Bollywood started with Prithviraj Kapoor. He was one of the country’s foremost actors, and even played a role in India’s first talkie in 1931. He was an exceptional thespian. The head of the famous Kapoor family of Bollywood, Prithviraj was the quintessential Hindi cinema hero on the silver screen. And perhaps his most famous role was in 1941 epic, Sikandar, where he played Alexander the Great. On his 48th death anniversary, we look at the film that cemented his position as one of the greatest actors of all time.
Sikandar tells the tale of Alexander not just as a great warrior and emperor, but also a man with flaws. He is arrogant and selfish — qualities that cost him. Sikandar refuses to listen to his generals, dismisses reality and ignores the warnings of his mentor – Aristotle.
A lot of Sikandar’s pride and ego comes from his long list of achievements, and to an extent, it is justified, but when he is almost killed by King Porus in battle, the old adage of vanity being the fall of man comes to mind.
The theatre actor in Prithviraj Kapoor popped in this larger-than-life role on screen. His curly hair, Greek clothing, and aura of grandeur added to his act.
The film is a re-telling of Alexander’s conquest of Persia and northwestern India. It’s straight-forward and mostly sticks to historical facts, sometimes peppered with fictional elements. Directed by Sohrab Modi, who also stars as King Porus, Sikandar was a lavishly mounted film in Bollywood. The palatial setups were magnificent and luxurious. The battle scenes were shot across Kolhapur, using hundreds of extras and animals, and it was on a scale that Indian audiences hadn’t experienced before. Sikandar also starred Vanamala Devi as the strong and intelligent Rukhsana, Alexander’s love interest. She shows that women aren’t mere ‘distractions’ to be dealt away with. Sohrab Modi’s Porus is also formidable, and a true match to Alexander, albeit losing to him finally.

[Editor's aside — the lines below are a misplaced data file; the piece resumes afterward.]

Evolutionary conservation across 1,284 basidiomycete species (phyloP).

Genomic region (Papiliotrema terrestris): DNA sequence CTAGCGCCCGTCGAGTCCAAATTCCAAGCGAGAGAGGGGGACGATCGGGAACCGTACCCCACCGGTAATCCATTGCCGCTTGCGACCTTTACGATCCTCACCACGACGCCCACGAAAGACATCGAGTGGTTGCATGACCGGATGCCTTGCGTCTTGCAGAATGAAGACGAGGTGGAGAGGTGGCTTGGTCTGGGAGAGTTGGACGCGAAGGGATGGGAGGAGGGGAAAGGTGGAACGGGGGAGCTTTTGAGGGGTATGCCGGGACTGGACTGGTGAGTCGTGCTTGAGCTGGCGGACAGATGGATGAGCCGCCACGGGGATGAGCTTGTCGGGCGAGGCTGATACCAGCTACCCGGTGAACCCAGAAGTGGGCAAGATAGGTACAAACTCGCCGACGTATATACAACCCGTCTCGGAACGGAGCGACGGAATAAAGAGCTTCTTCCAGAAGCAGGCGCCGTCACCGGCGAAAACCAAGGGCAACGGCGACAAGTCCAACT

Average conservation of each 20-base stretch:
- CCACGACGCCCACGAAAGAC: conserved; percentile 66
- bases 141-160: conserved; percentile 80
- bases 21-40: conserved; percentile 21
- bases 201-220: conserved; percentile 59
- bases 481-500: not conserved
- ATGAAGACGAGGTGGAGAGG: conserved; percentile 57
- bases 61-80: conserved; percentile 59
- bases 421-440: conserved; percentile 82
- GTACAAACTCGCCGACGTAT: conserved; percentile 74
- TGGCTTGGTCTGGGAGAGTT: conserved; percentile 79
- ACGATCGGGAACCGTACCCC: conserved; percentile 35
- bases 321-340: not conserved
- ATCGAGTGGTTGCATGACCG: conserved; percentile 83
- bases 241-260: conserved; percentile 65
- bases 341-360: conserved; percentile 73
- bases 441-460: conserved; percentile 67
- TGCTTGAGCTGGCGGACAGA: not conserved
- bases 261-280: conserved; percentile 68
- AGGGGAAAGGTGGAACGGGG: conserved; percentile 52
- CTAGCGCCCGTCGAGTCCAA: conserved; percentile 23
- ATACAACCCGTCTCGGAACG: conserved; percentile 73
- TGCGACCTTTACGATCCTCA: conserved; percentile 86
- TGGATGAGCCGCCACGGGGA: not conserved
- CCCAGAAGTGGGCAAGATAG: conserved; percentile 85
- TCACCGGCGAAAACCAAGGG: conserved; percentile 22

The film’s battle scenes are a delight to watch, especially when you think about the lack of technology at the time. Stunts were performed manually, and by the actors themselves. Apart from the skilled sword-fighting, horses and elephants are also used to great effect. It reminds you of historical epics that came out in the last 10 years, until you realise that they probably got their inspiration from Sikandar.
The film also has historical significance in India, as it was released during a period of war and upheaval in the country. World War II was going on, as was the Quit India movement. Gandhi’s civil disobedience movement was gaining ground. Sikander’s strong nationalistic message was said to have ignited similar sentiments in the public. Sikandar became such a big hit that it was eventually banned in some British Indian army cantonments. It was revived, of course, and continued to entertain and inspire Indians of all ages.
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